Monday, May 30, 2016

The Oxford Roald Dahl Dictionary and the Scripps National Spelling Bee

As it’s half-term, I thought I’d draw readers attention to a couple of items you might have missed.

First up, the Oxford University Press have just published the Oxford Roald Dahl Dictionary. It’s been produced by Susan Rennie, a lecturer in English and Scots
language at the University of Glasgow, where she works on a wide and very interesting range of projects, which include a Scot's Thesaurus and work on the newly re-discovered Boswell's Dictionary of the Scots Language. You can read more about her work here and here.

The Dahl dictionary is a cornucopia of rich vocabulary, both real and made up by Dahl. Just about any word you can think of that has turned up in one of the Dahl books is contained in this dictionary, along with the sentence, a definition and the book in which it appeared.

And, for those of you who are sick and fed up with people trying to foist on you heaps of ‘alien’ words, look no further than the almost endless variety produced by Dahl’s inventive mind. Whether you’re a muggle-wump who likes mudburgers, a maidmashing meatdripper partial to mouldy muckleberries, or a nincompoop after a nishnobbler, you will be sure to tickle the interests of children and provide yourself with an endless array of grist to your phonics mill.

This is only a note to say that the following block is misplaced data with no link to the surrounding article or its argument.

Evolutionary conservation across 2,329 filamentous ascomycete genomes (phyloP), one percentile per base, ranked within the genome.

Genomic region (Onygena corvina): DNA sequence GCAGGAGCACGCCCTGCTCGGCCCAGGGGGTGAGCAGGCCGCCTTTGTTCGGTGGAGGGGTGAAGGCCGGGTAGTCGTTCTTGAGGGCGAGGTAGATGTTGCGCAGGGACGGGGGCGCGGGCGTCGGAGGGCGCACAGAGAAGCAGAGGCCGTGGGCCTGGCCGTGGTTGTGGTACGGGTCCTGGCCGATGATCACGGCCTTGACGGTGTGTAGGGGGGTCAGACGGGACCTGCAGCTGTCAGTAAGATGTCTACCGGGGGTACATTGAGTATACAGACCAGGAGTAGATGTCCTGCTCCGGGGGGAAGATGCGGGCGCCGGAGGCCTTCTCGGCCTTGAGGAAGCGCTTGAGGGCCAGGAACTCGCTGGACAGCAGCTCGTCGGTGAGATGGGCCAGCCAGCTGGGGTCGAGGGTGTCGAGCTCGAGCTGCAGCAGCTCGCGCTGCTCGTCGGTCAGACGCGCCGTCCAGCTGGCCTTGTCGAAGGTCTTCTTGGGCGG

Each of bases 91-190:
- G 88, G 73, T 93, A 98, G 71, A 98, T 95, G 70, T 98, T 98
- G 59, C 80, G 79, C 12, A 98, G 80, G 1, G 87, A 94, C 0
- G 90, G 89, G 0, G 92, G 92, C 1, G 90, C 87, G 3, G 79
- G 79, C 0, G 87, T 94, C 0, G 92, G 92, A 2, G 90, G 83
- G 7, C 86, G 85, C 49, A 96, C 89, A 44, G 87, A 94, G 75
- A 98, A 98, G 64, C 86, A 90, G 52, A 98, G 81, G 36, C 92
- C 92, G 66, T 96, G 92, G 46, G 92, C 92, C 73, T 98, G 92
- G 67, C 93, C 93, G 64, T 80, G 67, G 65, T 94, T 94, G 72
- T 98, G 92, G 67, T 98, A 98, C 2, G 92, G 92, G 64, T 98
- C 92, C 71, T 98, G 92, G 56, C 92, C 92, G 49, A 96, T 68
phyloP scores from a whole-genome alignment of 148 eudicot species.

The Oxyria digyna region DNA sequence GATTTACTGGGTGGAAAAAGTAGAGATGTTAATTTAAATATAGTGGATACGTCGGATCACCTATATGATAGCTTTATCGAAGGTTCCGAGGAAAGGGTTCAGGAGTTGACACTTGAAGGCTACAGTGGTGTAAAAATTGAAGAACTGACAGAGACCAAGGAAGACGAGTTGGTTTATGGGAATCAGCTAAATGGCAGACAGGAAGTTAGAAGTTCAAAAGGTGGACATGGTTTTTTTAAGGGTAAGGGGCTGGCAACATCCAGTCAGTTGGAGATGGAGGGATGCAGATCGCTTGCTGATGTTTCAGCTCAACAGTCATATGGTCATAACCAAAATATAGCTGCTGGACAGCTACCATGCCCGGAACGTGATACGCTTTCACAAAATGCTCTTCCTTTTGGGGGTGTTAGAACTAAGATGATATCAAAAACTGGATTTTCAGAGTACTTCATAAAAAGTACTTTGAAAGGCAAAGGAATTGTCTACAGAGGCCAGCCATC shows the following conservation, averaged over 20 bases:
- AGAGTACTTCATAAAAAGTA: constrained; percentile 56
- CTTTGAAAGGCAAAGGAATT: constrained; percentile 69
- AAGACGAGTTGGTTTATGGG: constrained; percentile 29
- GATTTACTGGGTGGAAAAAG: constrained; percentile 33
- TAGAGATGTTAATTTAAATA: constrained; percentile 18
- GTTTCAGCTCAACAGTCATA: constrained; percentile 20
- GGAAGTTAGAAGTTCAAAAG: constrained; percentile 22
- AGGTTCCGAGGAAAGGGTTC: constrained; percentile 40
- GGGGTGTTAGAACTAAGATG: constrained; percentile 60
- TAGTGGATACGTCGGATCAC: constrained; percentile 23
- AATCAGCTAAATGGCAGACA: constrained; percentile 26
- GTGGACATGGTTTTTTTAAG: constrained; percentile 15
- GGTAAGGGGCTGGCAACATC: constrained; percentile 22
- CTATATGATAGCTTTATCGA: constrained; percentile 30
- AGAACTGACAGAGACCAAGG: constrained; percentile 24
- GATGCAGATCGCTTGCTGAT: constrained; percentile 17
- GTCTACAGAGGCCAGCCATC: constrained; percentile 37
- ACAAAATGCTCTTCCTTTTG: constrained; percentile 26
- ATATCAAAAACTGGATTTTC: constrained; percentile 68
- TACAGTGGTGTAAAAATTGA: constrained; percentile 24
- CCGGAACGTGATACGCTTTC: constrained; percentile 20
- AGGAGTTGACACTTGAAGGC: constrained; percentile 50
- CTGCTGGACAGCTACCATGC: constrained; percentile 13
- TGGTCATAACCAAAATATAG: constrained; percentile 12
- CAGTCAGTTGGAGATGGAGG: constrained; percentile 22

And, talking of strange words, you might be interested in the Scripps National Spelling Bee, which for third time in succession has resulted in a tie.

Reported on by USA Today, the winners this year were Nihar Jangar from Texas and Jairam Hathwar from New York. From an entry list of 285 competitors, the two contestants had fought their way through thirty-nine rounds of the competition to share the trophy and prize money of $45,000 in cash. Their winning words were: ‘feldenkrais’, which is apparently a somatic educational system designed by Moshé Feldenkrais; and, ‘gesellschaft’, which is German for ‘community and society’.

These days competitors are so well rehearsed in spelling words with Greek and Latin roots that the organisers of the event have introduced more obscure words that are less well embedded in English, such as Afrikaans, Irish Gaelic, Danish and even Mayan.

Believe it or not, Jairam’s favourite way of relaxing is to play golf with his dad. Both boys, whose parents are recent migrants from southern India, continue an astonishing run of success by Indian American entrants and both are aiming to become doctors.

If you have time to read more about the Spelling Bee, I've posted a number of pieces about it in the past, which you can select from here.

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